The Life: A good night's sleep is one of the most crucial factors if you want to succeed at work, according to the research director of a UK business school.
Why catching some Zs can get you an A+ in the office
After a presentation on leadership and resilience, Vicki Culpin, the research director at the UK-based Ashridge Business School, was approached by a senior barrister.
The barrister recalled that early in his career, just after graduating from university, staff at his law firm decided to compete over who could put in the longest hours. They started working 12, 13 and 14-hour days. Then one person brought in a sleeping bag and began sleeping at the office. Before long, no one was going home in the evenings - apart from one person with childcare commitments, who left at 5.30pm.
After four months, it dawned on everyone that the person who was leaving on time - putting in a quarter of the hours of everyone else - was winning more cases than the rest of the firm put together.
"Lawyers are supposed to be bright individuals, but it took four months for them to work that out," Ms Culpin told a group of executives who gathered at The Address hotel in Dubai to hear her briefing.
"This philosophy of presenteeism, being at the office [for long] hours, equating to productivity … absolutely not. Just because you are at work, at your desk, does not mean you are being productive."
There are a number of factors that affect resilience, including a healthy diet, exercise, being able to discuss work issues with colleagues and family, and self-confidence. But sleep is the most crucial factor, according to Ms Culpin.
Research suggests that getting one-and-a-half hours' less sleep a night than the average seven to eight hours adults need results in a 32 per cent decrease in productivity the following day.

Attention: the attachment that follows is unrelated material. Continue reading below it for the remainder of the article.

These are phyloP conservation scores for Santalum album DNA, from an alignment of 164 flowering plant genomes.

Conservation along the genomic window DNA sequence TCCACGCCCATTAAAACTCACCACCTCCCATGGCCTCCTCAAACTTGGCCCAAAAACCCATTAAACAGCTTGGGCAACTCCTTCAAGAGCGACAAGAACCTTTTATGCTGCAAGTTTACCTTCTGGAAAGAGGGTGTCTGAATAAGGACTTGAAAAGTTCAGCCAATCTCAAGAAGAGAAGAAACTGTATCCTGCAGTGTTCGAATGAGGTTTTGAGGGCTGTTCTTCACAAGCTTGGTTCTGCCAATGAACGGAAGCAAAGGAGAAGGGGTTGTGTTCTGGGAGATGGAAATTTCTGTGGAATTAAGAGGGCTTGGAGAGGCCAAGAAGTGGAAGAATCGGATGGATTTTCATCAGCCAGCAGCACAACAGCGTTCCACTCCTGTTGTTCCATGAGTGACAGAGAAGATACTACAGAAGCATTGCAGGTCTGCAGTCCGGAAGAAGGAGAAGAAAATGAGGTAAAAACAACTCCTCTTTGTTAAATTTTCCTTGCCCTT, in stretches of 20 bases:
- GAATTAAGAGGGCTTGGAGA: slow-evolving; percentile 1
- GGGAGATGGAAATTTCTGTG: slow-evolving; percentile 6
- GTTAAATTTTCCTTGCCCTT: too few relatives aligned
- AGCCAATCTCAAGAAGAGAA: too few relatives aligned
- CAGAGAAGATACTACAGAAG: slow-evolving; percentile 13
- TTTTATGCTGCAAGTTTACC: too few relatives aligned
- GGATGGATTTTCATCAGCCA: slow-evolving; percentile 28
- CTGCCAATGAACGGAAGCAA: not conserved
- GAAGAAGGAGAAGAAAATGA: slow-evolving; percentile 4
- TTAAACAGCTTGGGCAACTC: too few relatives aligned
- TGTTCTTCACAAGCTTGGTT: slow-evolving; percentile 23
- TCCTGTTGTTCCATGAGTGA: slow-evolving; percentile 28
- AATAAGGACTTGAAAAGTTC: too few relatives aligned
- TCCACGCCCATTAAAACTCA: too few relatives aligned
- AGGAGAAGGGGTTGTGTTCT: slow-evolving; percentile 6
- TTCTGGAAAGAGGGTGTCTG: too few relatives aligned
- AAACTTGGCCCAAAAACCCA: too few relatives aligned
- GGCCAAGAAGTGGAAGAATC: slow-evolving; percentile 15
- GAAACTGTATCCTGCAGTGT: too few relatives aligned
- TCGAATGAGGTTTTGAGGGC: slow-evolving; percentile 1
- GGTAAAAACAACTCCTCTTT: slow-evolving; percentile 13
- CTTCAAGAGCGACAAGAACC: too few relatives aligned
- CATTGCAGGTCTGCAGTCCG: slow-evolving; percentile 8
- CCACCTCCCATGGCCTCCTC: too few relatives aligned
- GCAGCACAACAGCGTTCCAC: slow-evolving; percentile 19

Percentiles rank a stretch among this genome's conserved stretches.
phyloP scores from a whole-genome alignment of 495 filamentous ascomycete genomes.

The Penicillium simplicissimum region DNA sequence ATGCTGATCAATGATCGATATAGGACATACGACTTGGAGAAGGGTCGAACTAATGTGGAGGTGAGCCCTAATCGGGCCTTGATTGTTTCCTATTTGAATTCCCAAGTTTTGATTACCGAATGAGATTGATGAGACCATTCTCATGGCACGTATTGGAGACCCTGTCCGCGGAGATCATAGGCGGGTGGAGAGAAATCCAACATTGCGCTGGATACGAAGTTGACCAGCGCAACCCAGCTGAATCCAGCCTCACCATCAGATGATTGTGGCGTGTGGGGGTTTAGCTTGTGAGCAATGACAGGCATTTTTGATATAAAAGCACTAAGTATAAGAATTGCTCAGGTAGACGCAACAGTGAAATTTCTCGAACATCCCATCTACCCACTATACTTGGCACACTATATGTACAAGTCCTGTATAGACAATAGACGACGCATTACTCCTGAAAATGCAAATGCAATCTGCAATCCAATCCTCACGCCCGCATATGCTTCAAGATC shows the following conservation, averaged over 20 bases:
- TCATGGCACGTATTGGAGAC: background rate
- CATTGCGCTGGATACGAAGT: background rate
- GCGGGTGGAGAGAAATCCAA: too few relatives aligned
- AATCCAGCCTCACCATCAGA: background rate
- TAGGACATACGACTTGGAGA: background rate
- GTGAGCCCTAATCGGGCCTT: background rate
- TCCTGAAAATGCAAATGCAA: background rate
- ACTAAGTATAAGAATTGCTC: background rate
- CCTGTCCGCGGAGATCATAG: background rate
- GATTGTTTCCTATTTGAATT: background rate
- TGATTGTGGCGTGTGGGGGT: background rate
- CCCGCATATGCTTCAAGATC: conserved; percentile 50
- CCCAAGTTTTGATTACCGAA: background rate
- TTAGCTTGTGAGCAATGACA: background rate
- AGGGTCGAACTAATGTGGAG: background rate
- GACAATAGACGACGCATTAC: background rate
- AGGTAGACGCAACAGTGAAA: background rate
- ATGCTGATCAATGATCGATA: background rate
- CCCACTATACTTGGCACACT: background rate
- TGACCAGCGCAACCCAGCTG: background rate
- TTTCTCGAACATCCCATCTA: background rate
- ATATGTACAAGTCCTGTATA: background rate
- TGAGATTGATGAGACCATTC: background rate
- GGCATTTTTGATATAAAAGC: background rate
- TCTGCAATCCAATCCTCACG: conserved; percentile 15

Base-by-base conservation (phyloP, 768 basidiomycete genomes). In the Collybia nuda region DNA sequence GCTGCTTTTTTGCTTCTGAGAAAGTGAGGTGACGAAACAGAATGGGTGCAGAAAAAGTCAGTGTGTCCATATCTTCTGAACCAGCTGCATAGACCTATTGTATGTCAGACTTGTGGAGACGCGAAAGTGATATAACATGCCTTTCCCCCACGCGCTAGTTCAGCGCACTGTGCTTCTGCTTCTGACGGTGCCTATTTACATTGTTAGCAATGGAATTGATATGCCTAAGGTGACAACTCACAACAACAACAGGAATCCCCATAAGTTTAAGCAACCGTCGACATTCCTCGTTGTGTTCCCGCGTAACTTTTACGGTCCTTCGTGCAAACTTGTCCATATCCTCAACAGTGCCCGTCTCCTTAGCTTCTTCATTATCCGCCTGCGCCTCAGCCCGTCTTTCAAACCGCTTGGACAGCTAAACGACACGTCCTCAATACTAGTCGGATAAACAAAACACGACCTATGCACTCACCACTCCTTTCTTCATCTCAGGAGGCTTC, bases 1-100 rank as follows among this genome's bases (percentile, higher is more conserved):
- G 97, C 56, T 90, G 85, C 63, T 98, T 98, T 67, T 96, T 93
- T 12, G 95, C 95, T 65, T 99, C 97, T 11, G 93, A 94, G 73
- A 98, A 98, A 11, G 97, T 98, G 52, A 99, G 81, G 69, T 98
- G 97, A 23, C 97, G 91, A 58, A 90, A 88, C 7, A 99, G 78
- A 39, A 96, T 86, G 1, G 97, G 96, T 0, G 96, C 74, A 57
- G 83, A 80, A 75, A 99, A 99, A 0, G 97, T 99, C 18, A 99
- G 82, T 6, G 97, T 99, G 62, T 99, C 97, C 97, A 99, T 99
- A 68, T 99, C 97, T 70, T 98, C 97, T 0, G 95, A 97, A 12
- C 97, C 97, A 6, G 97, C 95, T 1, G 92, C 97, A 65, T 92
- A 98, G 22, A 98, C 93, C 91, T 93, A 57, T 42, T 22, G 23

"If you have three people who work for you getting an hour-and-a-half to two hours' less sleep a night than they need, basically you are paying for one of them to be asleep all day," Ms Culpin says . "That's the bottom line."
Lack of sleep affects not only productivity, but what Ms Culpin calls "executive functions" - the kinds of behaviours that executives and leaders use on a daily basis. That is to say: decision-making, problem-solving, creativity and innovation.
Behaviour can become risky, she says. Communication skills falter and people struggle to find the right words or use inappropriate humour. They anger faster and may cry more easily. It becomes more difficult to be innovative and people tend to fall back on tried and tested methods that may not work.
"Those are the things that fall down and they fall down very, very quickly," she says. "The kinds of behaviour you are demonstrating for your team, for your personal life, for your organisation are very quickly affected by poor sleep."
Ms Culpin points out that in the official report into what caused the Challenger space shuttle disaster, there is a paragraph that "categorically states" that poor sleep led to poor decision-making. She also notes that one-in-six fatal road accidents are caused by sleep-deprived drivers.
Gradually, though, it is becoming easier to persuade organisations to take the well-being of their staff more seriously.
"Presenteeism is now costing industry more than absenteeism and it's those kinds of facts and figures that persuade CEOs," she says. "I'd like to think that in the same way that sustainability is almost embedded in everything we do - and that has taken 10 years - I'd like to think in another 10 years the well-being stuff will be just as much a part of organisational life."
Ms Culpin adds that she would like to do research in the Arabian Gulf region to discover what resilience issues there are here.
In Dubai in particular, there "really seems to be a culture of burning the candle at both ends", she says.
"There is so little research looking at this region," she says. "My feeling is there would be specific issues with this culture. The high temperatures mean it's more pleasant to be out later at night [and] there is a culture of staying up very late even with young children. But if you have work or spiritual demands very early in the morning, then that's a problem. I'd love to find out if that is more than anecdotal and really an issue. [We need] more data."